Screenshot of a traveler, showing his half-transparent gat hat.

Men having passed the gwageo wore a black “gat” (a type of hat). Made from horsehair, this type of hat is black, and is half-transparent. The gat was worn by married and middle-aged men, and protected their topknot, as well as showing their social status.


4 Responses to “Braided Hair and a Hanbok: Korean Traditional Clothing and Style”

  1. Mrs Wilkinson Says:

    There is a small section on Korea in the book called Travelogues by Burton Homes isbn 978-3-8228-4815-9

    Page 223

    referring to the women on the street as having been shrouded in bright green coats which are just thrown over the head and held under the chin. the sleeves hang empty have white cuffs and the coat has long red ribbons. The coat is the husbands fighting costume worn During peace time by the wife. The ribbons supposedly red from the enemies blood wiped from the sword. There is a photograph dated 1899 that has been hand painted. I hope you find this interesting. Kind regards.

  2. Kimberly Says:

    Maybe the braided and up hairstyle is indicative of status. The more elaborate the hairstyle the more likely one has help to do it.
    BTW there are several videos of traditional korean hairstyles on you tube. take a look

  3. Anon Says:

    I’m not sure where you get that yellow and red are for unmarried women. Having studied a lot of Korean history I haven’t seen where these colors make a difference. The only real issue with hanbok color during the Joseon/ 조선 era was using Gold, very similar to British culture. Only gold trim was reserved for the royal family, but not extended royal family.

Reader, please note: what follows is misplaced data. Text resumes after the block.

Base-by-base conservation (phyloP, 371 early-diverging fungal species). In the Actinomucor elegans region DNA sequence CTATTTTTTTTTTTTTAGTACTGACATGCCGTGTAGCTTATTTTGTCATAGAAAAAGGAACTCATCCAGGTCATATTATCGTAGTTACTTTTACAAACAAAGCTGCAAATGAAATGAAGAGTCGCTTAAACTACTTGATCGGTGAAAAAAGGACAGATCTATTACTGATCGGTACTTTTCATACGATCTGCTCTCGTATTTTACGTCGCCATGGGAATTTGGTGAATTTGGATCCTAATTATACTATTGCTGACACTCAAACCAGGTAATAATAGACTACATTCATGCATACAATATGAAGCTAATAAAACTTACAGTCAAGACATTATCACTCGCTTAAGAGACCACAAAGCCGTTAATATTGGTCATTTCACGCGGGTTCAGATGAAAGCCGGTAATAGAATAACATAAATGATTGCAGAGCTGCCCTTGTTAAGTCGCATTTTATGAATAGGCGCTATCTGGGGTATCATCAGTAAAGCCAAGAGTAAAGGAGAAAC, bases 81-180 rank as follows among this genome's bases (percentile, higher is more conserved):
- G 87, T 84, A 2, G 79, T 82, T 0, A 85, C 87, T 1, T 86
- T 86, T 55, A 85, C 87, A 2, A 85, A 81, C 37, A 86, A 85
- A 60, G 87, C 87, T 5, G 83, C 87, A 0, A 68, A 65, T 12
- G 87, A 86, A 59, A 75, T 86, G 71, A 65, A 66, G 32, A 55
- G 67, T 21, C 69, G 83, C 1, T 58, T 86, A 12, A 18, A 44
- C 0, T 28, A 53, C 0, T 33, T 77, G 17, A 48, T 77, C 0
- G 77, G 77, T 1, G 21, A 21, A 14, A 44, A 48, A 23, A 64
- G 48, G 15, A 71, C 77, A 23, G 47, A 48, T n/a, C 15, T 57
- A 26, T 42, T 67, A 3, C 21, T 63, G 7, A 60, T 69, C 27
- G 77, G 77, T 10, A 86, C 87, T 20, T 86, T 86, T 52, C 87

I’ve read a lot about the hanbok and I’m not sure where you get where nobility wrapped their chima differently than commoners. Wikipedia would have had it, at the least. I’ve read full on tutorials on traditional Hanbok wear. Sometimes anime adds to things that aren’t there.

    For hairstyles, you will need to be more specific. Noble women would wear more elaborate braids in their hair along with the single braid. They had servants so it could be done more easily. Considering the Hanbok was worn during the Joseon time period, inspired by Confucian ideals, it’s rather ironic. Unmarried women wore their hair down in one braid with these tiny braids that would decorate the hair (which could have been extensions) and further decorated with the headpiece and combs. The headpiece/headband was basically a must-have. It seems that yanban men would wear almost a bun form of topknot, in spite of historians claiming all unmarried men wore their hair down too. What paintings show and what historians say seem to be different. Dramas will show you that commoner men wear their braid down while men had a non-braided topknot. So who knows with that one? The had would go over that topknot. The headband men wore would keep the hats from going over their ears, if you notice the flat beads on each side.